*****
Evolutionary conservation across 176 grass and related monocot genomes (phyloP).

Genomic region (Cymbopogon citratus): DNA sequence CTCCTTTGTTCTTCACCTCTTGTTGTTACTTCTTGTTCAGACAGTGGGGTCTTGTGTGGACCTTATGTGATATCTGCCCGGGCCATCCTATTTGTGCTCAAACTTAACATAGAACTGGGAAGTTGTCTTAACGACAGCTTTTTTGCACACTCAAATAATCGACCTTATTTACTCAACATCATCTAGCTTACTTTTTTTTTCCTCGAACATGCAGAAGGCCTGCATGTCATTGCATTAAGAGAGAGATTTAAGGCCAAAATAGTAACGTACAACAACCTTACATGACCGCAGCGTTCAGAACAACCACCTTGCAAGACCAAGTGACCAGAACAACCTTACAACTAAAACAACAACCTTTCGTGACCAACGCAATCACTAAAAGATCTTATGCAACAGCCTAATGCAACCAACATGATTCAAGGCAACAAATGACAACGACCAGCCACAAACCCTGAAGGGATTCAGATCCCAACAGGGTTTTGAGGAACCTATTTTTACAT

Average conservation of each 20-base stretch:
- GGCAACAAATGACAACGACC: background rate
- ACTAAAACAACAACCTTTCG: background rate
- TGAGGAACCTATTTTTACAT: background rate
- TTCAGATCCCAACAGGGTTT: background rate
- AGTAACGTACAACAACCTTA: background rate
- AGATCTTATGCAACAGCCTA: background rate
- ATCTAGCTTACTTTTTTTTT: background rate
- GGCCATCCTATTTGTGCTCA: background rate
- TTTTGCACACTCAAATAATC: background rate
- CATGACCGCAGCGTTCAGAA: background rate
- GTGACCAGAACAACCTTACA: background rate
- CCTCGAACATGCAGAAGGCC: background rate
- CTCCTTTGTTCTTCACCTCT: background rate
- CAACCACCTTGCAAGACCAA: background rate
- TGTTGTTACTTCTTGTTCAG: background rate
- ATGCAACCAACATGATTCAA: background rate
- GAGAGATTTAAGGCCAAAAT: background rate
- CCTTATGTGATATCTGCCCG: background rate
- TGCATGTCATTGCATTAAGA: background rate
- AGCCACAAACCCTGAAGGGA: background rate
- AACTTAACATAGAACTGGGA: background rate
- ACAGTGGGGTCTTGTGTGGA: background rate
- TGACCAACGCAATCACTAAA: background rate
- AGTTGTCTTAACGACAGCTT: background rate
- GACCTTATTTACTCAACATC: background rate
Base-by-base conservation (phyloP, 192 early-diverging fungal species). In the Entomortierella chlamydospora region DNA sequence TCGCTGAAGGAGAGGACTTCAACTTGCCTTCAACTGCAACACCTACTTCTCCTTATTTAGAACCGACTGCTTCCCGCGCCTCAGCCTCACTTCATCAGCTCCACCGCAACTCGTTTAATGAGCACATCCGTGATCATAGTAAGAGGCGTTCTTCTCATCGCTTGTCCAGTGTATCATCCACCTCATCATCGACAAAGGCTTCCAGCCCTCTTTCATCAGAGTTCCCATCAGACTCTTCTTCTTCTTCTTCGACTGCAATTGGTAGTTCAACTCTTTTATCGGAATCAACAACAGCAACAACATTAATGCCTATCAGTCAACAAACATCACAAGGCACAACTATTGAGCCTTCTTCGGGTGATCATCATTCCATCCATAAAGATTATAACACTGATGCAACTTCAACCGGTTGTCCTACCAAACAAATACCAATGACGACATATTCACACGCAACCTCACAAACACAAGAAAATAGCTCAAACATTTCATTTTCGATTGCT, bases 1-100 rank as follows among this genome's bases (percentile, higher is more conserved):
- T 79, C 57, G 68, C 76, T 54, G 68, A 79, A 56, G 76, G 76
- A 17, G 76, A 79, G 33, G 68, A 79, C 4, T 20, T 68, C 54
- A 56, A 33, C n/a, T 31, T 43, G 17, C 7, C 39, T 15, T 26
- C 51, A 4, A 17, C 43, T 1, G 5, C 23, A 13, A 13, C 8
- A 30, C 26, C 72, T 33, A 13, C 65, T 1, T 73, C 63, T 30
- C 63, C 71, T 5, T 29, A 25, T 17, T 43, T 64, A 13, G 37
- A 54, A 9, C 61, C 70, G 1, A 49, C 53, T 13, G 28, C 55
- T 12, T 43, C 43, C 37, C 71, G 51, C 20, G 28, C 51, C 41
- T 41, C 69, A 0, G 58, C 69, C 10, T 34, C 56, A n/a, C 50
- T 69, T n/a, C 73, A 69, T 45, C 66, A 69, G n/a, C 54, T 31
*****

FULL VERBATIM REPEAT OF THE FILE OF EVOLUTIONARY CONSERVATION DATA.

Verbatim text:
Evolutionary conservation across 176 grass and related monocot genomes (phyloP).

Genomic region (Cymbopogon citratus): DNA sequence CTCCTTTGTTCTTCACCTCTTGTTGTTACTTCTTGTTCAGACAGTGGGGTCTTGTGTGGACCTTATGTGATATCTGCCCGGGCCATCCTATTTGTGCTCAAACTTAACATAGAACTGGGAAGTTGTCTTAACGACAGCTTTTTTGCACACTCAAATAATCGACCTTATTTACTCAACATCATCTAGCTTACTTTTTTTTTCCTCGAACATGCAGAAGGCCTGCATGTCATTGCATTAAGAGAGAGATTTAAGGCCAAAATAGTAACGTACAACAACCTTACATGACCGCAGCGTTCAGAACAACCACCTTGCAAGACCAAGTGACCAGAACAACCTTACAACTAAAACAACAACCTTTCGTGACCAACGCAATCACTAAAAGATCTTATGCAACAGCCTAATGCAACCAACATGATTCAAGGCAACAAATGACAACGACCAGCCACAAACCCTGAAGGGATTCAGATCCCAACAGGGTTTTGAGGAACCTATTTTTACAT

Average conservation of each 20-base stretch:
- GGCAACAAATGACAACGACC: background rate
- ACTAAAACAACAACCTTTCG: background rate
- TGAGGAACCTATTTTTACAT: background rate
- TTCAGATCCCAACAGGGTTT: background rate
- AGTAACGTACAACAACCTTA: background rate
- AGATCTTATGCAACAGCCTA: background rate
- ATCTAGCTTACTTTTTTTTT: background rate
- GGCCATCCTATTTGTGCTCA: background rate
- TTTTGCACACTCAAATAATC: background rate
- CATGACCGCAGCGTTCAGAA: background rate
- GTGACCAGAACAACCTTACA: background rate
- CCTCGAACATGCAGAAGGCC: background rate
- CTCCTTTGTTCTTCACCTCT: background rate
- CAACCACCTTGCAAGACCAA: background rate
- TGTTGTTACTTCTTGTTCAG: background rate
- ATGCAACCAACATGATTCAA: background rate
- GAGAGATTTAAGGCCAAAAT: background rate
- CCTTATGTGATATCTGCCCG: background rate
- TGCATGTCATTGCATTAAGA: background rate
- AGCCACAAACCCTGAAGGGA: background rate
- AACTTAACATAGAACTGGGA: background rate
- ACAGTGGGGTCTTGTGTGGA: background rate
- TGACCAACGCAATCACTAAA: background rate
- AGTTGTCTTAACGACAGCTT: background rate
- GACCTTATTTACTCAACATC: background rate
Base-by-base conservation (phyloP, 192 early-diverging fungal species). In the Entomortierella chlamydospora region DNA sequence TCGCTGAAGGAGAGGACTTCAACTTGCCTTCAACTGCAACACCTACTTCTCCTTATTTAGAACCGACTGCTTCCCGCGCCTCAGCCTCACTTCATCAGCTCCACCGCAACTCGTTTAATGAGCACATCCGTGATCATAGTAAGAGGCGTTCTTCTCATCGCTTGTCCAGTGTATCATCCACCTCATCATCGACAAAGGCTTCCAGCCCTCTTTCATCAGAGTTCCCATCAGACTCTTCTTCTTCTTCTTCGACTGCAATTGGTAGTTCAACTCTTTTATCGGAATCAACAACAGCAACAACATTAATGCCTATCAGTCAACAAACATCACAAGGCACAACTATTGAGCCTTCTTCGGGTGATCATCATTCCATCCATAAAGATTATAACACTGATGCAACTTCAACCGGTTGTCCTACCAAACAAATACCAATGACGACATATTCACACGCAACCTCACAAACACAAGAAAATAGCTCAAACATTTCATTTTCGATTGCT, bases 1-100 rank as follows among this genome's bases (percentile, higher is more conserved):
- T 79, C 57, G 68, C 76, T 54, G 68, A 79, A 56, G 76, G 76
- A 17, G 76, A 79, G 33, G 68, A 79, C 4, T 20, T 68, C 54
- A 56, A 33, C n/a, T 31, T 43, G 17, C 7, C 39, T 15, T 26
- C 51, A 4, A 17, C 43, T 1, G 5, C 23, A 13, A 13, C 8
- A 30, C 26, C 72, T 33, A 13, C 65, T 1, T 73, C 63, T 30
- C 63, C 71, T 5, T 29, A 25, T 17, T 43, T 64, A 13, G 37
- A 54, A 9, C 61, C 70, G 1, A 49, C 53, T 13, G 28, C 55
- T 12, T 43, C 43, C 37, C 71, G 51, C 20, G 28, C 51, C 41
- T 41, C 69, A 0, G 58, C 69, C 10, T 34, C 56, A n/a, C 50
- T 69, T n/a, C 73, A 69, T 45, C 66, A 69, G n/a, C 54, T 31